I realise that because the effect is intermittent, if I take some action then it'll be hard to verify that that was the correct action. Nevertheless, it would be good to know some possible actions to take, given that I'd prefer to delay the "buy a new camera" option for as long as possible.

  • @flolilolilo The above is the output from jhead. I've just run exiftool on them both and there's no significant difference between the outputs from the two images. I can post any relevant fields from the exiftool output that you think would be useful, but posting the entire lot seems excessive. The exposure time reported by exiftool is 1/60. – Loop Space May 27 '18 at 20:39
  • Which lens was used for each of the photos? Both are capable of zooming to 35mm. – Michael C May 27 '18 at 20:51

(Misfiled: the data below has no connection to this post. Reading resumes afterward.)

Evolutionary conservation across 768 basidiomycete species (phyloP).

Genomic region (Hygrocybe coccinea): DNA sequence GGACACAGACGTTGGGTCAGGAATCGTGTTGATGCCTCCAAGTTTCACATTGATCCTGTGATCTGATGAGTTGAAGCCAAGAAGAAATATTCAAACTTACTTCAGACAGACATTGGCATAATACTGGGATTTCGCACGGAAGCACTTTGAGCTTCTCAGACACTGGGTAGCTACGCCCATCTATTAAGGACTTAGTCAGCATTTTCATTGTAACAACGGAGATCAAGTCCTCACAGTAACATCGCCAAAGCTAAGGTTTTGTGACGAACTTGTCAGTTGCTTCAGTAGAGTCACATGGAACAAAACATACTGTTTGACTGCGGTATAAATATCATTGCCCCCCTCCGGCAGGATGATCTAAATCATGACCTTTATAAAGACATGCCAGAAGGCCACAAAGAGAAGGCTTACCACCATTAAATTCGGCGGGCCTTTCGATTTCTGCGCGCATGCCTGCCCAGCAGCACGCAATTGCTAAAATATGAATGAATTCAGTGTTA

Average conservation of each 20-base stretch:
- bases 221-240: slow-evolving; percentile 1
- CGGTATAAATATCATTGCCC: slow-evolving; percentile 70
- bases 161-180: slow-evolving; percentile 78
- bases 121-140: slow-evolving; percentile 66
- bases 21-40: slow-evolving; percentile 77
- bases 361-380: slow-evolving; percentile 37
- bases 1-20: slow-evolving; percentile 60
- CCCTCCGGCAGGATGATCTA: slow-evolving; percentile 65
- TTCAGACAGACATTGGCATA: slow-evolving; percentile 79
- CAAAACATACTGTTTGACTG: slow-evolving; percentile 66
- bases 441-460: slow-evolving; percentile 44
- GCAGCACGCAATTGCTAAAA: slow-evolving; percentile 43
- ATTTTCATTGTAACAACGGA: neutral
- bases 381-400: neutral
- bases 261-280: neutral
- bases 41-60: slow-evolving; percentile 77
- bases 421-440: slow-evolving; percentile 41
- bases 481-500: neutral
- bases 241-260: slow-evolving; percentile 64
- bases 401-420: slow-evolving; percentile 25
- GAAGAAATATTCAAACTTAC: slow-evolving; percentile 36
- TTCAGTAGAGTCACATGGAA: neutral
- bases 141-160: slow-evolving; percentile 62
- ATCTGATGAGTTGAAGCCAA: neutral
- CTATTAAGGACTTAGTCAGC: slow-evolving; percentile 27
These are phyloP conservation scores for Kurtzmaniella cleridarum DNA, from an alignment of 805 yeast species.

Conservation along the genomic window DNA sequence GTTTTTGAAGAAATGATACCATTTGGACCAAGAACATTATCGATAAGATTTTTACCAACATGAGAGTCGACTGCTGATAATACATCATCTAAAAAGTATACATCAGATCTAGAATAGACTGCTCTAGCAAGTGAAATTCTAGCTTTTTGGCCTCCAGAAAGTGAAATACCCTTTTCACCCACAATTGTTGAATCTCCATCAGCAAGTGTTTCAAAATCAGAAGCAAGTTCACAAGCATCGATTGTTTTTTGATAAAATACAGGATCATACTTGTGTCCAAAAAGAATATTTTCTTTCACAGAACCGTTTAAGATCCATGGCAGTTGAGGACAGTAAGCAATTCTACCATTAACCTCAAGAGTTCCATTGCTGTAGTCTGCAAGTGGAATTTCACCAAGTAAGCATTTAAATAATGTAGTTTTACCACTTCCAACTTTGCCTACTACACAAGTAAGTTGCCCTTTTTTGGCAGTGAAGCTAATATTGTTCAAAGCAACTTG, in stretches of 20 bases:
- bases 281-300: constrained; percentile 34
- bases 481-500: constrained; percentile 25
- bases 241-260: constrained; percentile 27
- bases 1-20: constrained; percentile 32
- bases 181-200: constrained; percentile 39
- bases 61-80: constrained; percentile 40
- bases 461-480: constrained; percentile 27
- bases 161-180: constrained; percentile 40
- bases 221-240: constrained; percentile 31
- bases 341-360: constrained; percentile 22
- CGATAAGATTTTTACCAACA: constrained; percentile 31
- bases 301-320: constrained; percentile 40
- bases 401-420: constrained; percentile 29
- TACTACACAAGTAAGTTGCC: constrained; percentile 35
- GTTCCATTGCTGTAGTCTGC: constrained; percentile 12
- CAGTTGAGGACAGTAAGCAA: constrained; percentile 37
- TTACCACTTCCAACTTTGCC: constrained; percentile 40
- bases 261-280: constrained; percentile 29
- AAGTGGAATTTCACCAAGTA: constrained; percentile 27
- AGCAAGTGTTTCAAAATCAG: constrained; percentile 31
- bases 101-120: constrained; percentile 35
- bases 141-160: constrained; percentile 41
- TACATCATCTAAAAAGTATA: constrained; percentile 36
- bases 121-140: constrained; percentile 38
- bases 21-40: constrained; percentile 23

• @flolilolilo I've added the requested info. (The images that I uploaded did have the EXIF info, but perhaps imgur processes them and so removes it.) – Loop Space May 27 '18 at 22:25
  • Check that the aperture is closing when you press the shutter. – Mr_Thyroid May 27 '18 at 22:42
  • 2
    The stuck aperture theory is reasonable, except for the fact that in this particular case, the lens seems to be functioning at or near its maximum aperture. – junkyardsparkle May 28 '18 at 5:09
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Based on the fact that the selected aperture value of f/5 is at or near wide open for the 14-42mm f/3.5-5.6 at 32mm, we can eliminate the stuck aperture theory.